Do Institutions Prevent, or Create, Chaos

Do Institutions Prevent, or Create, Chaos

Modern humans believe that legal institutions are necessary to prevent chaos. But institutions serve another purpose, also. They grant men the right to own property. In other words, if institutions did not exist, no one would have the right to own anything. The issue is: Which came first, chaos or ownership? I argue that, without ownership, chaos is impossible.

Why do we allow people to own things, if chaos is the result? It’s because we are not the rational beings we think we are. If we were rational—that is, able to objectively analyze our circumstances—we would have recognized that granting rights of ownership would lead to the chaos of revolution when a few people inevitably own everything, and never have instituted the practice in the first place. We moderns believe it is natural to institute governing bodies to authorize rights of ownership. Those rights, however, result in a host of aberrations in our personal and collective lives—aberrations that go far beyond just the issue of chaos.

The right to own property, for instance, resulted in the institution of marriage, an aberration that granted men a special right—the right to own women. The dysfunctional families that resulted, aren’t the only issue. As a result of the right to own things—land, animals, and women—men started thinking the earth belongs to us, instead of us to the earth. This constituted a shocking aberration in the natural order of things. Through our right to own things, we each see ourselves as gods of our own domains, while we remain clueless to the fact that attaining “god” status renders us the absolute subjects of the institutions that grant us ownership rights. Through ownership, we presume to control our destiny, but there is a consequence. We must suffer the anxiety of living for the future, instead of knowing the peace that comes of living in the moment. Forced to focus on concerns about our personal future wellbeing, our behavior is dictated by our beliefs, instead of common sense. Our legal identities, through which we have the right to own property, are far more important to us than who we really are. Having to project a successful “legal self” for the sake of our survival and respectability, there no longer exist any grounds on which to become acquainted with our natural selves, and with the natural selves of those around us.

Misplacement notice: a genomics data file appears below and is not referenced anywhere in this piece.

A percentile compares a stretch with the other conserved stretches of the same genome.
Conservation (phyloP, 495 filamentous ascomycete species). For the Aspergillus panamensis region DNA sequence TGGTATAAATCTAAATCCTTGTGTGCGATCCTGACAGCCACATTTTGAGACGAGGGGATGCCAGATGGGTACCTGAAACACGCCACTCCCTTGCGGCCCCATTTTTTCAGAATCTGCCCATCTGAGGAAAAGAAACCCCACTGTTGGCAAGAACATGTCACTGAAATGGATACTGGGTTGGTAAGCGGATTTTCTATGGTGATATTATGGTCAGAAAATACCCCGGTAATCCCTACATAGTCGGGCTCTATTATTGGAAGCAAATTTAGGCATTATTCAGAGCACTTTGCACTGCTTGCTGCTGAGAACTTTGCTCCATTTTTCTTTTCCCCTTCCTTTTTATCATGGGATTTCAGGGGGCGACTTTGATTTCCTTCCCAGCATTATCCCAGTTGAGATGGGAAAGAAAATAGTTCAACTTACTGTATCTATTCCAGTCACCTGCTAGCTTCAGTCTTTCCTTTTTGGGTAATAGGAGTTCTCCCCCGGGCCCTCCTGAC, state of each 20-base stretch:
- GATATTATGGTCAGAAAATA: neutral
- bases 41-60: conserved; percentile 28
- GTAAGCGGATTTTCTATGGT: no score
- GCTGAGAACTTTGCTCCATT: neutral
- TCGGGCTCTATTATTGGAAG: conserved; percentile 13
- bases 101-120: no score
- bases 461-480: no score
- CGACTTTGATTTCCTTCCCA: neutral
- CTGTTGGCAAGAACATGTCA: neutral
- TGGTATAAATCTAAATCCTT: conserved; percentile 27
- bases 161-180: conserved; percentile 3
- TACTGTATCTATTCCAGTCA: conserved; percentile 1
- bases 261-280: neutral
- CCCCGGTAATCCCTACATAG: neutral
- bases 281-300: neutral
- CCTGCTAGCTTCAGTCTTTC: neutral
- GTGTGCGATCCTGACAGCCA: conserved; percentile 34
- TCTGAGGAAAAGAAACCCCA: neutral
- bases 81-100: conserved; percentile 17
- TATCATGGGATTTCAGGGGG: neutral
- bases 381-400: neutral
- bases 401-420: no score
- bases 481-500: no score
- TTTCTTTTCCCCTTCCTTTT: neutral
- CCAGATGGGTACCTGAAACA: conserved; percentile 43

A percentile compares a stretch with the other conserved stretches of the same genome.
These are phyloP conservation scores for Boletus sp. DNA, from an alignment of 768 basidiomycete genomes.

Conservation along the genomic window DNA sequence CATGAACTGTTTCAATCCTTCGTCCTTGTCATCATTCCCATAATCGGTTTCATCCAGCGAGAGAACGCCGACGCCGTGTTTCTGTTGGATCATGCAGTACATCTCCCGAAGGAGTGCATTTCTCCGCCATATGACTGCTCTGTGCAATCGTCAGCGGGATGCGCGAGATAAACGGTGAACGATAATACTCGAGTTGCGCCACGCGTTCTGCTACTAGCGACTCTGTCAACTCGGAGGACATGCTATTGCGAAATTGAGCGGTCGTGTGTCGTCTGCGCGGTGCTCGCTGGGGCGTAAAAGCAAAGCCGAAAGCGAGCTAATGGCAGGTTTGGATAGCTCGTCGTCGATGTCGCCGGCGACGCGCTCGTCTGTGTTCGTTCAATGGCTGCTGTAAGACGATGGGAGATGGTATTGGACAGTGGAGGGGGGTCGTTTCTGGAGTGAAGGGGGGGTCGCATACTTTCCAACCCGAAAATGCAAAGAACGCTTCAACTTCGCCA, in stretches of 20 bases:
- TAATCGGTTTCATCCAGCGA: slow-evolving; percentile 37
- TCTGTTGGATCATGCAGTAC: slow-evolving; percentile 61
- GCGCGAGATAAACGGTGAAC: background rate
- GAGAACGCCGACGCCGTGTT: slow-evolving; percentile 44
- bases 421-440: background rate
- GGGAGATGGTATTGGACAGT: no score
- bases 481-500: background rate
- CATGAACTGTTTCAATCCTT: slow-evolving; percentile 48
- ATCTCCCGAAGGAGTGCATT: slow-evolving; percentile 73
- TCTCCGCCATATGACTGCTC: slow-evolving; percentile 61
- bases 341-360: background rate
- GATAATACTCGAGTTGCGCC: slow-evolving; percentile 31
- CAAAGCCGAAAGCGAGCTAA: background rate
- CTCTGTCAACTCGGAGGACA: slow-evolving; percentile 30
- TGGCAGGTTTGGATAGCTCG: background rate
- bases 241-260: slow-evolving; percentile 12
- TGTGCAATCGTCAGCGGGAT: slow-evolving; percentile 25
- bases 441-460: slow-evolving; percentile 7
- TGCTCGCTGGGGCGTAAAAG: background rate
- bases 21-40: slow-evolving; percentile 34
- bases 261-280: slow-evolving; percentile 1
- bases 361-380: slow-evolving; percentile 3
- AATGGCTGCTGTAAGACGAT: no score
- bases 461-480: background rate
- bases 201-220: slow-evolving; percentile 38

The aberrations that result from granting people rights of ownership affect our collective lives, as well. By making us each responsible for our future wellbeing, ownership spiritually alienates us from one another. Success in our alienated world is earned through competition, rather than cooperation. Success requires independence, self sufficiency, and personal wealth. Success in a natural culture, on the other hand, requires social acceptance among people who are bonded in mutual trust. Without others to depend on, and who depend on us to survive, loneliness is endemic. Ownership affects how our brains process information. It creates class consciousness, in which the status of each class becomes a measure of how much its members own. And people without the right to own anything have no social standing at all. They are slaves and, like animals, to be bought, sold, and used at will. Depending, as we do, on the things we own to survive, we have become abject dependents on the institutions that grant us the right to own things. As a consequence of this dependence, throughout recorded history, people have willfully killed and died on behalf of the institutions that granted them that right, believing, in every instance, that “God” was on their side.

Ownership so controls our perception of reality that the reason humans invented God, I suspect, was to create an entity to authorize their right to own things. Nothing in the natural world grants that right. For instance, we see marriage—through which men have traditionally been granted the right to own women—as instituted by God. Also each government, the institutions that modern humans believe makes living in mass cultures viable, is authorized by either a mortal god (a king, dictator, etc.), an immortal one (a heavenly father), or a constitution whose edicts hold godlike status in our minds.

People who live in intimacy—in socially bonded communities that depend on Nature to survive—do have origin and destiny stories, but they have no gods—none that dictate moral commandments. This isn’t because they are incapable of creating them: If they can create origin stories, they certainly could create gods. They don’t create gods because they have no need for them, either to sanctify their right to own things, or to offer solace from the pain of an existence without intimacy—the very pain that granting people the right to own things creates.

The point is that legions of unintended aberrations have resulted from men granting one another the right to own property. Why are we unable to recognize these as aberrations? What prevents us from understanding how ownership transforms our perception of reality? Because of the aberrations that result, why did our distant ancestors institute the right to own things, in the first place?


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